UBC Theses and Dissertations
Computational methods in hydrogeophysics Steklova, Klara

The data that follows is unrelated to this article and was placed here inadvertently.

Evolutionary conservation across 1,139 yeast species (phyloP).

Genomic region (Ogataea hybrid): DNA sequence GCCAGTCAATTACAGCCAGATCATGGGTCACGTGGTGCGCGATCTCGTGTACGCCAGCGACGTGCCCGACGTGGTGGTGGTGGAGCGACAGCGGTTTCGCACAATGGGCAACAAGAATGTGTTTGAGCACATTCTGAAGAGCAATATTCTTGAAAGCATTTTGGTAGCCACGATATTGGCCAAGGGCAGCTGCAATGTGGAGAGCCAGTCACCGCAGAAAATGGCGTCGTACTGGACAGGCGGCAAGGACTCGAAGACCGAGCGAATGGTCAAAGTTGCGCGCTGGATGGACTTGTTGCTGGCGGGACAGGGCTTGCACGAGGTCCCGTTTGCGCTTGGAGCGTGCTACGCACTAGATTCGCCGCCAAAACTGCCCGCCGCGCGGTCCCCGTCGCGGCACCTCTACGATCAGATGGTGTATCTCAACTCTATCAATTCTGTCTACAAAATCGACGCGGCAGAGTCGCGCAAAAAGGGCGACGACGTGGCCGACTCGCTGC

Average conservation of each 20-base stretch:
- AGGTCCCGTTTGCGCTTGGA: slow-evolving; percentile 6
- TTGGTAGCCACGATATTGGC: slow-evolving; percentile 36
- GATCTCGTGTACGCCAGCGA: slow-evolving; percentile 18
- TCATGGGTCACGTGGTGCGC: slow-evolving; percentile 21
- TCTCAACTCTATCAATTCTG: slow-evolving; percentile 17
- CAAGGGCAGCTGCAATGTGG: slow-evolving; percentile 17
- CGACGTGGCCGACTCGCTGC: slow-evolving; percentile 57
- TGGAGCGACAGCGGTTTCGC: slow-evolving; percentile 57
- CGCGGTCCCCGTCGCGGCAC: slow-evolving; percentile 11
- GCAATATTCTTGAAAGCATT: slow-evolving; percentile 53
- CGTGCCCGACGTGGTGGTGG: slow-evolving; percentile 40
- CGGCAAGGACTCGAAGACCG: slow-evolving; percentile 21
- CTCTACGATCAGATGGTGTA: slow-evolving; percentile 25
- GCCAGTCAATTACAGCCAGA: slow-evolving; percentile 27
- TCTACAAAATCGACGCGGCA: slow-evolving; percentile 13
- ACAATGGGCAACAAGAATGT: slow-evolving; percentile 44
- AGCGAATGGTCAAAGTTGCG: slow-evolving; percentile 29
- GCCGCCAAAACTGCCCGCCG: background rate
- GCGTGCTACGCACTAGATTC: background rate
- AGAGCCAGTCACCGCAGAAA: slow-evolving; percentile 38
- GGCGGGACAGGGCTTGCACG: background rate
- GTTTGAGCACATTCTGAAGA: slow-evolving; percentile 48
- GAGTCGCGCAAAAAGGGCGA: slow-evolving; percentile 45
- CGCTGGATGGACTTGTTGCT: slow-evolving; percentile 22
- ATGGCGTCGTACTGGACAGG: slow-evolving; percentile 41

Parameter and state estimation for groundwater models within a coupled hydrogeophysical framework has become common in the last few years as it has been shown that such estimates are usually better than those from a single data inversion. Different approaches have been suggested in literature to combine the essentially two different modalities in order to obtain better estimates for groundwater models, and improve monitoring of processes such as solute transport. However, the coupled approaches usually come at a price of higher computational cost and difficulties in coupling the geophysical and groundwater inverse problems. Unlike in other studies, we developed both the groundwater and geophysical models in the same computational environment in order to test different minimization strategies. When solving the coupled inverse problem, the objective function consists of data misfit and regularization terms as well as a coupling term that relates groundwater and geophysical states. We present a novel approach to solve the inverse problem using an Alternating Direction Method of Multipliers (ADMM) to minimize the coupled objective function. ADMM enables us to treat the groundwater and geophysical part separately and thus use existing software with minor changes. However, ADMM as well as many other coupled approaches relies on implementing some petrophysical relationship to couple the groundwater and geophysical variable. Such relationships are usually uncertain and hard to parametrize for a large region and can potentially produce solute mass errors in the final model estimates. Therefore, in this thesis we examine coupled approaches that replace the fixed petrophysical relationship by a more loose structure similarity constraint. Besides, we propose efficient computational methods to minimize the objective function when there is no explicit petrophysical constraint. All approaches were tested on 3D synthetic examples. In the solute tracer test we estimated hydraulic conductivity or solute distribution using a structure coupled inversion, and were able to reduce the errors compared to a single data inversion alone. For a more complex example of seawater intrusion we implemented the ADMM method, and obtained better estimates for the solute distribution compared to just considering each data separately, or solving the problem with a simple coupled approach.
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